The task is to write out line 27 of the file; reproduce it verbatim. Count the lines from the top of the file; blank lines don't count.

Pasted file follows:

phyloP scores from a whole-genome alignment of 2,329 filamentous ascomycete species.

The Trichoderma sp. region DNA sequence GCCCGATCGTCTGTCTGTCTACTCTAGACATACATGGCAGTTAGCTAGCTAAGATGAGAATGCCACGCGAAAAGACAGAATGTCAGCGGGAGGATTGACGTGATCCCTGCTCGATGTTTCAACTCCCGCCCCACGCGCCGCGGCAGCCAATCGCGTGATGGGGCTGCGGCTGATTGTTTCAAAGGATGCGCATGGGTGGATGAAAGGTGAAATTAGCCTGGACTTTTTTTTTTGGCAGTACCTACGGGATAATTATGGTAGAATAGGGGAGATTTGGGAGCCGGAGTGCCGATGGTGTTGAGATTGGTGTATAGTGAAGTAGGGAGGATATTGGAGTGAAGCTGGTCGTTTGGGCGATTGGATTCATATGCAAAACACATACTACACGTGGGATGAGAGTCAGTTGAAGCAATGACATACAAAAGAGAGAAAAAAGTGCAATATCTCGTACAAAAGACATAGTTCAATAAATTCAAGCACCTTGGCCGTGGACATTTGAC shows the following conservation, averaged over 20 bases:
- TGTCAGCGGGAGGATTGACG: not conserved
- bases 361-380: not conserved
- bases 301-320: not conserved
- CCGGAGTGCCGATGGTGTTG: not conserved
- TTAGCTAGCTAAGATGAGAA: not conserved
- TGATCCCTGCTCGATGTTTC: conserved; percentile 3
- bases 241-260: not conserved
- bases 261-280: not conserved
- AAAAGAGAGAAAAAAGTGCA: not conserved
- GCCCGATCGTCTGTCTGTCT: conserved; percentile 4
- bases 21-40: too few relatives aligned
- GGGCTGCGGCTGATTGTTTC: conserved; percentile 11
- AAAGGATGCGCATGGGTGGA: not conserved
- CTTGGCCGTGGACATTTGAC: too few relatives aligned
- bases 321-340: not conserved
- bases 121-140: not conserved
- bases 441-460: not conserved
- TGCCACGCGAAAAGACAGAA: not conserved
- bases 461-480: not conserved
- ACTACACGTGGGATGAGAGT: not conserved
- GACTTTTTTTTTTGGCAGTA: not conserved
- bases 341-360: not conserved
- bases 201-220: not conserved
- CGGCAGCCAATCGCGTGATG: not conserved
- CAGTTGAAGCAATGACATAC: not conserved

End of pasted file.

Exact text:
- CAGTTGAAGCAATGACATAC: not conserved